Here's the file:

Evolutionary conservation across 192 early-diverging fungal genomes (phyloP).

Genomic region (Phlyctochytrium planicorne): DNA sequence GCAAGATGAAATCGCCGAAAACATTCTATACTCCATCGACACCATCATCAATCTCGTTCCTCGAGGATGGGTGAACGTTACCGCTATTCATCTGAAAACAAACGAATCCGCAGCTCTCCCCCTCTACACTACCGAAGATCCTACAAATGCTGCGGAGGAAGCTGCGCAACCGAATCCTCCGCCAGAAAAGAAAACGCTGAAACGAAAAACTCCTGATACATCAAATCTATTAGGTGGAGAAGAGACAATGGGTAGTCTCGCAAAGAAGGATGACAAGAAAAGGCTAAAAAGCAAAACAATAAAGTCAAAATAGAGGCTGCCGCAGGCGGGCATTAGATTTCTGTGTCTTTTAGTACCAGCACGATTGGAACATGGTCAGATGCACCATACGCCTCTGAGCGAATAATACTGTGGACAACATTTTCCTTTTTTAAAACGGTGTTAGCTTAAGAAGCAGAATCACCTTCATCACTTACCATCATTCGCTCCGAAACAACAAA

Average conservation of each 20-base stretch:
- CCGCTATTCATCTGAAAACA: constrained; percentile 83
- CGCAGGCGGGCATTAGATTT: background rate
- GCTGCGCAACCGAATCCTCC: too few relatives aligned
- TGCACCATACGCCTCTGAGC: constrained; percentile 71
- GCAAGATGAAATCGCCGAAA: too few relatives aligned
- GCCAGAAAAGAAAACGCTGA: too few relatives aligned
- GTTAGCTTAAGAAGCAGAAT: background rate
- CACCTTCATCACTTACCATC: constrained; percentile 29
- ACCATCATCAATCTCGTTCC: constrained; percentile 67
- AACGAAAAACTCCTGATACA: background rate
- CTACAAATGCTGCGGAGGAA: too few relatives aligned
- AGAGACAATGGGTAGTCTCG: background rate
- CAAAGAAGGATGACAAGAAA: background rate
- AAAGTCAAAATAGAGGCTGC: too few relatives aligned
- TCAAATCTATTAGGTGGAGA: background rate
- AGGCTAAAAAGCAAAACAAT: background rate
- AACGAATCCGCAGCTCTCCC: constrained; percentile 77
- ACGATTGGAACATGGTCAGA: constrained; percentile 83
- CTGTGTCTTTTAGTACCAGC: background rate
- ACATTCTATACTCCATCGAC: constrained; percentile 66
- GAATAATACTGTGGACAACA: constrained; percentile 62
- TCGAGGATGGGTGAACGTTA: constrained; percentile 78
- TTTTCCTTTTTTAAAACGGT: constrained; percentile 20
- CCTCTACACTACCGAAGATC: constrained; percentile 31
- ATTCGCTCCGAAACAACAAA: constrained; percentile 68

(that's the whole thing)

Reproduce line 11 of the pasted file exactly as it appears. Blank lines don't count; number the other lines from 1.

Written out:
- CACCTTCATCACTTACCATC: constrained; percentile 29